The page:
Danica Says:

October 28th, 2013 at 2:07 am

Mavi is a (not all that likeable) character in Anne McCaffrey’s scifi book Dragonsong.
McCaffrey used some great names in her books.

tori101 Says:

October 28th, 2013 at 3:06 am

My favourites…

: )

goldielocks Says:

October 28th, 2013 at 4:48 am

I quite like Rockwell actually!

dindlee Says:

October 28th, 2013 at 5:14 am

Zoe with a y makes me sad. Zoe is so much more sophisticated.

Abby Says:

October 28th, 2013 at 5:45 am

@dindlee – I know what you mean. I’ve known a few Greek families who have used the name Zoe in recent years, and it seems like such a great choice. Zoey’s ‘y’ seem unnecessary. But it looks like Zoey is on track to become the dominant spelling. A while back, someone named Caitlin commented that she was complimented on her “unique” spelling. What do you do when the most common version of the name isn’t the more authentic?

ssener Says:

October 28th, 2013 at 7:41 am

Mavi is Turkish for ‘blue’. I assumed that’s where the name came from when I first saw it.

csd267 Says:

October 28th, 2013 at 8:53 am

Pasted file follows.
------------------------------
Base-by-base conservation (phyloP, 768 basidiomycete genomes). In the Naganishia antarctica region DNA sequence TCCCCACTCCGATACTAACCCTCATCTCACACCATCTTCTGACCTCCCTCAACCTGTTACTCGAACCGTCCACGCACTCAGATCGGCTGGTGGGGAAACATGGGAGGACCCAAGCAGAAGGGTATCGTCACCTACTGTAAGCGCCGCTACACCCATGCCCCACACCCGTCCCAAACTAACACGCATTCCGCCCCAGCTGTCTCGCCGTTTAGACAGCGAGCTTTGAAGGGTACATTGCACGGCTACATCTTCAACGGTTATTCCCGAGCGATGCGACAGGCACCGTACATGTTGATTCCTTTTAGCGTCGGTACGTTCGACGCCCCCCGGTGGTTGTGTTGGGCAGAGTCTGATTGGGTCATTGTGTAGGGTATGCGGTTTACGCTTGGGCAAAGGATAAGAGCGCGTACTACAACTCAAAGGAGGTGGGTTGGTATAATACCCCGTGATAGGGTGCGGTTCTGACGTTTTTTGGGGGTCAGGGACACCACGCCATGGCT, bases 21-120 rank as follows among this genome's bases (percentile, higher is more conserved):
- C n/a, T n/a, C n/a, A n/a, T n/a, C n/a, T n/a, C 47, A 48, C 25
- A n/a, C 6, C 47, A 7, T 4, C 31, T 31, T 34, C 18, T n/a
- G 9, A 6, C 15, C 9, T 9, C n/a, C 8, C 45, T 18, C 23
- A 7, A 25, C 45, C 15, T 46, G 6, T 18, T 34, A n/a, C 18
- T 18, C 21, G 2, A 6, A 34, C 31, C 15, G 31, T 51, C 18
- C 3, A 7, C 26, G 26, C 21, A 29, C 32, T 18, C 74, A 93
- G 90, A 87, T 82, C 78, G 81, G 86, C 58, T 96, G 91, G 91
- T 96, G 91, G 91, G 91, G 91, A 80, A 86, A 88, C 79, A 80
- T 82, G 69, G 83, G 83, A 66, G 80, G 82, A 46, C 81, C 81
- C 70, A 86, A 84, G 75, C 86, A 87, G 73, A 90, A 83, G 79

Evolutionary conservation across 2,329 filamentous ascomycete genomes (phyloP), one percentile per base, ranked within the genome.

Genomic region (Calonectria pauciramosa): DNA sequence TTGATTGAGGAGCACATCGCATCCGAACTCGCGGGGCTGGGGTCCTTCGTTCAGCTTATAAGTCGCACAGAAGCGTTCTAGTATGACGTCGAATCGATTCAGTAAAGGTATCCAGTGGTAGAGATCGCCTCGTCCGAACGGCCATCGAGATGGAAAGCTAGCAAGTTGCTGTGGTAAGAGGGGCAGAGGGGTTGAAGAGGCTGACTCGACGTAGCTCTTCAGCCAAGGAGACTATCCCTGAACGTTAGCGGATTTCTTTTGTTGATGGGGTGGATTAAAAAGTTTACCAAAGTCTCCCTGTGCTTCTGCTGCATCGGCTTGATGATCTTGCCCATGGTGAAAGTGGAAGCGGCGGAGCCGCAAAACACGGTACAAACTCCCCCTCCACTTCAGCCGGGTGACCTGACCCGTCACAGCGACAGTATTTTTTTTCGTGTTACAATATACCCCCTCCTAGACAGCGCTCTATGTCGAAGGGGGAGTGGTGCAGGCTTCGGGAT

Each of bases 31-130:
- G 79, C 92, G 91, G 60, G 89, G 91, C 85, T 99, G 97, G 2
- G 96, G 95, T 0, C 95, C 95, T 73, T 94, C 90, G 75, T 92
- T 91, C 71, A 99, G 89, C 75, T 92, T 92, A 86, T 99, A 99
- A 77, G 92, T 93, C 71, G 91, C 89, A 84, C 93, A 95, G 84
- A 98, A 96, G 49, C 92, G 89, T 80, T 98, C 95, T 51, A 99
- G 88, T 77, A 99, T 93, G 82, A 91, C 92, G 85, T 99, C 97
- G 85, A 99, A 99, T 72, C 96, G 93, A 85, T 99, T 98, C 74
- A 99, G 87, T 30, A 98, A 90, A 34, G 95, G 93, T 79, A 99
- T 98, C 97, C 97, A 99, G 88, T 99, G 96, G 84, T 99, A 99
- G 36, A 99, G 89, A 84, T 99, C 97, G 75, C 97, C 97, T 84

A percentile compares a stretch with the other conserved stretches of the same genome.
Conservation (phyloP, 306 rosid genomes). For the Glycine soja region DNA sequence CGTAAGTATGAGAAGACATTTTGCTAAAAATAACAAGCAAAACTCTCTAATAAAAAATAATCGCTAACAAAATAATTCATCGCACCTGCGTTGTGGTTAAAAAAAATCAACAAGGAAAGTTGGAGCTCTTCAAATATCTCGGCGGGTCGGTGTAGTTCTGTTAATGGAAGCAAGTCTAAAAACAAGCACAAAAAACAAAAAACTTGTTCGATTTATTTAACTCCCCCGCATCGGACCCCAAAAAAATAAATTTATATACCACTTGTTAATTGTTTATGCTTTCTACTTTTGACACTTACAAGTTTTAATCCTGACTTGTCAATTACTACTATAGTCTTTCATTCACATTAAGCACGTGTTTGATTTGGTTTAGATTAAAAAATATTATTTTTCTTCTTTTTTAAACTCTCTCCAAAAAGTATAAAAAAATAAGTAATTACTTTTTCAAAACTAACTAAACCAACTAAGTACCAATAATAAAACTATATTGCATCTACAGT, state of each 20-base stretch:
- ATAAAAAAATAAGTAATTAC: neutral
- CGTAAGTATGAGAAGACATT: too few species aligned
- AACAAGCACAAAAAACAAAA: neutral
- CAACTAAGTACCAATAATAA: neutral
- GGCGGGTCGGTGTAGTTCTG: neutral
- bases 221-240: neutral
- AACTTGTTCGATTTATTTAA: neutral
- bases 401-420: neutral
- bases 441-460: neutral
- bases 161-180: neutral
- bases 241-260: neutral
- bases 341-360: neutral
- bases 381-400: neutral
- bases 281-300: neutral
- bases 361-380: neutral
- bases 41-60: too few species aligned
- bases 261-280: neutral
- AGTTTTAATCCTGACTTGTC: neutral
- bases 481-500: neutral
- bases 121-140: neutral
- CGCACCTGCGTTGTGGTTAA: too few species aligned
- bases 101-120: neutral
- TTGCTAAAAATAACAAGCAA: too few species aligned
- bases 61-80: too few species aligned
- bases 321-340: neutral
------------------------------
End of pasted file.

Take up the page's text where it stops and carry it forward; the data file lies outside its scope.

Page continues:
The name Atticus makes me swoon! I just love it so much (my #1 choice for a boy) Abraham is okay, it fits in with the rising popularity of Lincoln. Maven is neat, too but, not Mavi..

KateMP91 Says:

October 28th, 2013 at 9:04 am

Of all the names in this post, I love Neil the most! Lol

Of the names the post is actually about, Atticus has had a soft spot in my heart since junior high…I don’t feel that it totally goes with my style though.

Rockwell is also fantastic. I instantly think Norman Rockwell. It’s a little artsy and sweet with a tough, all-boy nn, Rocky.

charmingwitch Says:

October 28th, 2013 at 9:20 am

Rockwell actually sounds pretty good as a given name! I’d never use it myself as Norman Rockwell is among my least favorite artists but I’d definitely think “how cool!” to myself if I met a little Rockwell.

Capri was actually the name of a local politician around here! Capri Cafaro, I remember thinking her name was super cool when I first heard it.

niteowl13 Says:

October 28th, 2013 at 9:28 am

Mavi is Turkish for blue. It is a brand of blue jeans.

LuMary Says:

October 28th, 2013 at 10:51 am

I prefer classics, or at least gems from an earlier America or Britain, like virtue names such as Mercy or Desire. It’s not that I don’t like modern innovative names. It’s just that I like names that have historical appeal, or will endure over time. But, then, every name has to start somewhere.

If there is a name I’ve discovered lately, it’s usually something historical that I didn’t like previously, or overlooked. About two years ago, I discovered Winifred. Earlier than that, it was Martin. This year, it’s George, and I’m embracing Peter a lot. I’m still trying to like Helen.

I did overhear a “new” name in a store on a little girl: Breland. I like the “land” ending such as in Holland, Ireland, Scotland, Maitland. A year ago, I heard a mother calling her little girl Scotia, which is a nice place name.

Trillium Says:

October 28th, 2013 at 11:52 am